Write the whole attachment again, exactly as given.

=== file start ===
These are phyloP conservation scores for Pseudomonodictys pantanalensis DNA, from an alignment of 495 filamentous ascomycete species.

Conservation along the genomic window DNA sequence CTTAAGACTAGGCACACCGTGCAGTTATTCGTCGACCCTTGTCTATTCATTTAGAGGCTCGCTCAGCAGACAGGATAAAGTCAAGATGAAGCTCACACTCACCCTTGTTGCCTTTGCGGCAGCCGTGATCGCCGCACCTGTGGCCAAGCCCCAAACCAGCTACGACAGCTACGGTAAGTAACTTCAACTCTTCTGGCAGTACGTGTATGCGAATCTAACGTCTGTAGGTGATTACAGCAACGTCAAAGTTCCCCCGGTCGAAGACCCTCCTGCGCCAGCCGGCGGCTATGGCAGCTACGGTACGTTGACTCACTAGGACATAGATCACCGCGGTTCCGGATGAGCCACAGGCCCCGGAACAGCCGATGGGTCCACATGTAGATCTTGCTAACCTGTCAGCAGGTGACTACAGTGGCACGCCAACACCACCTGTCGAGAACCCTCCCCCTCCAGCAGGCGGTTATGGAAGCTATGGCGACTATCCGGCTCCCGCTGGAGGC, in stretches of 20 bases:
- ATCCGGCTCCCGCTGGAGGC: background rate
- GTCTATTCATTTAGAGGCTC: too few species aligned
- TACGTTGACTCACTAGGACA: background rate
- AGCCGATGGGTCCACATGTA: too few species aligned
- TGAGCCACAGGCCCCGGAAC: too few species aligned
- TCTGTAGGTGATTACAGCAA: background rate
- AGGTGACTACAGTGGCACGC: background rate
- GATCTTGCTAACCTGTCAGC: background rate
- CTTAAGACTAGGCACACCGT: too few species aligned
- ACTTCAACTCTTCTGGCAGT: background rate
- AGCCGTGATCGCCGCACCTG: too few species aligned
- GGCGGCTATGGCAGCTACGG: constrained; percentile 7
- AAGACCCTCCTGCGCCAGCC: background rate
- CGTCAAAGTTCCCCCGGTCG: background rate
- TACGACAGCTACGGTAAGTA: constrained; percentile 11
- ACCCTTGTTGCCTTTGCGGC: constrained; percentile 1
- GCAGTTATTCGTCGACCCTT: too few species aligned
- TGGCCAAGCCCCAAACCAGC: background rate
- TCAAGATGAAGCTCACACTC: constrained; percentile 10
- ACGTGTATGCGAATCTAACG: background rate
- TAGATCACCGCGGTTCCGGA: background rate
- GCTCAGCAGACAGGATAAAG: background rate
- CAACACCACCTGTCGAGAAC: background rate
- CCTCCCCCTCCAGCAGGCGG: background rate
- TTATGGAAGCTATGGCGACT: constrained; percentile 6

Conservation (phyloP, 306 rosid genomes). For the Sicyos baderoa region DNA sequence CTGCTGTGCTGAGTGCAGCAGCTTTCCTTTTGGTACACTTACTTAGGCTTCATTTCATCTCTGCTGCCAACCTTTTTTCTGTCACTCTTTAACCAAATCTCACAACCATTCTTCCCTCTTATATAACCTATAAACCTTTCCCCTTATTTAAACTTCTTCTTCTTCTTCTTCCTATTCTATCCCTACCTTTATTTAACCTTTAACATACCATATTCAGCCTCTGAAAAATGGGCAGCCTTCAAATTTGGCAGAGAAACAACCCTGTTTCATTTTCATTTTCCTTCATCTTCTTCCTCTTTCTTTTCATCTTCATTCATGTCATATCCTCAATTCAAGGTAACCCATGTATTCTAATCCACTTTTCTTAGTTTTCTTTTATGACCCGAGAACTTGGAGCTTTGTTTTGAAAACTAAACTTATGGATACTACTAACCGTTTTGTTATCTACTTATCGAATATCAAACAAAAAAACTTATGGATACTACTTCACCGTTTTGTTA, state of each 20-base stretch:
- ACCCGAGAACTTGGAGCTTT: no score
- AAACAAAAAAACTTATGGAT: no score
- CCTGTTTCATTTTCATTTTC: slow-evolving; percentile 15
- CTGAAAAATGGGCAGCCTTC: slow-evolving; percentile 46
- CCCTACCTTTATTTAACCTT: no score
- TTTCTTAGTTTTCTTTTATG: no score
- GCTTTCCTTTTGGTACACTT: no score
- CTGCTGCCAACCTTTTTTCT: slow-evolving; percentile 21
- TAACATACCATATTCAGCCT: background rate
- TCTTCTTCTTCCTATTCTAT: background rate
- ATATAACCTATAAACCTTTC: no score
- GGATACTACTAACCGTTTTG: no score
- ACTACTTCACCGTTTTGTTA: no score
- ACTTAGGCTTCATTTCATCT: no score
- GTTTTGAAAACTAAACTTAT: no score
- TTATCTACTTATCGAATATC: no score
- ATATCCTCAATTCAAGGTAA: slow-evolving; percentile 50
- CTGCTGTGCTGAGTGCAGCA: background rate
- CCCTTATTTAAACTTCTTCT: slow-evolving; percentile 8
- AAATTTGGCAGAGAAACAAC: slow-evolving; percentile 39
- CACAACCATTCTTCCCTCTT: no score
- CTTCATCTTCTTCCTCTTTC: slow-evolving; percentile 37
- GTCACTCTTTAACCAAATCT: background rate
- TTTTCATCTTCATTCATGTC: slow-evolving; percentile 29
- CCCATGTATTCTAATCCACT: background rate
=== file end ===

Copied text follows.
These are phyloP conservation scores for Pseudomonodictys pantanalensis DNA, from an alignment of 495 filamentous ascomycete species.

Conservation along the genomic window DNA sequence CTTAAGACTAGGCACACCGTGCAGTTATTCGTCGACCCTTGTCTATTCATTTAGAGGCTCGCTCAGCAGACAGGATAAAGTCAAGATGAAGCTCACACTCACCCTTGTTGCCTTTGCGGCAGCCGTGATCGCCGCACCTGTGGCCAAGCCCCAAACCAGCTACGACAGCTACGGTAAGTAACTTCAACTCTTCTGGCAGTACGTGTATGCGAATCTAACGTCTGTAGGTGATTACAGCAACGTCAAAGTTCCCCCGGTCGAAGACCCTCCTGCGCCAGCCGGCGGCTATGGCAGCTACGGTACGTTGACTCACTAGGACATAGATCACCGCGGTTCCGGATGAGCCACAGGCCCCGGAACAGCCGATGGGTCCACATGTAGATCTTGCTAACCTGTCAGCAGGTGACTACAGTGGCACGCCAACACCACCTGTCGAGAACCCTCCCCCTCCAGCAGGCGGTTATGGAAGCTATGGCGACTATCCGGCTCCCGCTGGAGGC, in stretches of 20 bases:
- ATCCGGCTCCCGCTGGAGGC: background rate
- GTCTATTCATTTAGAGGCTC: too few species aligned
- TACGTTGACTCACTAGGACA: background rate
- AGCCGATGGGTCCACATGTA: too few species aligned
- TGAGCCACAGGCCCCGGAAC: too few species aligned
- TCTGTAGGTGATTACAGCAA: background rate
- AGGTGACTACAGTGGCACGC: background rate
- GATCTTGCTAACCTGTCAGC: background rate
- CTTAAGACTAGGCACACCGT: too few species aligned
- ACTTCAACTCTTCTGGCAGT: background rate
- AGCCGTGATCGCCGCACCTG: too few species aligned
- GGCGGCTATGGCAGCTACGG: constrained; percentile 7
- AAGACCCTCCTGCGCCAGCC: background rate
- CGTCAAAGTTCCCCCGGTCG: background rate
- TACGACAGCTACGGTAAGTA: constrained; percentile 11
- ACCCTTGTTGCCTTTGCGGC: constrained; percentile 1
- GCAGTTATTCGTCGACCCTT: too few species aligned
- TGGCCAAGCCCCAAACCAGC: background rate
- TCAAGATGAAGCTCACACTC: constrained; percentile 10
- ACGTGTATGCGAATCTAACG: background rate
- TAGATCACCGCGGTTCCGGA: background rate
- GCTCAGCAGACAGGATAAAG: background rate
- CAACACCACCTGTCGAGAAC: background rate
- CCTCCCCCTCCAGCAGGCGG: background rate
- TTATGGAAGCTATGGCGACT: constrained; percentile 6

Conservation (phyloP, 306 rosid genomes). For the Sicyos baderoa region DNA sequence CTGCTGTGCTGAGTGCAGCAGCTTTCCTTTTGGTACACTTACTTAGGCTTCATTTCATCTCTGCTGCCAACCTTTTTTCTGTCACTCTTTAACCAAATCTCACAACCATTCTTCCCTCTTATATAACCTATAAACCTTTCCCCTTATTTAAACTTCTTCTTCTTCTTCTTCCTATTCTATCCCTACCTTTATTTAACCTTTAACATACCATATTCAGCCTCTGAAAAATGGGCAGCCTTCAAATTTGGCAGAGAAACAACCCTGTTTCATTTTCATTTTCCTTCATCTTCTTCCTCTTTCTTTTCATCTTCATTCATGTCATATCCTCAATTCAAGGTAACCCATGTATTCTAATCCACTTTTCTTAGTTTTCTTTTATGACCCGAGAACTTGGAGCTTTGTTTTGAAAACTAAACTTATGGATACTACTAACCGTTTTGTTATCTACTTATCGAATATCAAACAAAAAAACTTATGGATACTACTTCACCGTTTTGTTA, state of each 20-base stretch:
- ACCCGAGAACTTGGAGCTTT: no score
- AAACAAAAAAACTTATGGAT: no score
- CCTGTTTCATTTTCATTTTC: slow-evolving; percentile 15
- CTGAAAAATGGGCAGCCTTC: slow-evolving; percentile 46
- CCCTACCTTTATTTAACCTT: no score
- TTTCTTAGTTTTCTTTTATG: no score
- GCTTTCCTTTTGGTACACTT: no score
- CTGCTGCCAACCTTTTTTCT: slow-evolving; percentile 21
- TAACATACCATATTCAGCCT: background rate
- TCTTCTTCTTCCTATTCTAT: background rate
- ATATAACCTATAAACCTTTC: no score
- GGATACTACTAACCGTTTTG: no score
- ACTACTTCACCGTTTTGTTA: no score
- ACTTAGGCTTCATTTCATCT: no score
- GTTTTGAAAACTAAACTTAT: no score
- TTATCTACTTATCGAATATC: no score
- ATATCCTCAATTCAAGGTAA: slow-evolving; percentile 50
- CTGCTGTGCTGAGTGCAGCA: background rate
- CCCTTATTTAAACTTCTTCT: slow-evolving; percentile 8
- AAATTTGGCAGAGAAACAAC: slow-evolving; percentile 39
- CACAACCATTCTTCCCTCTT: no score
- CTTCATCTTCTTCCTCTTTC: slow-evolving; percentile 37
- GTCACTCTTTAACCAAATCT: background rate
- TTTTCATCTTCATTCATGTC: slow-evolving; percentile 29
- CCCATGTATTCTAATCCACT: background rate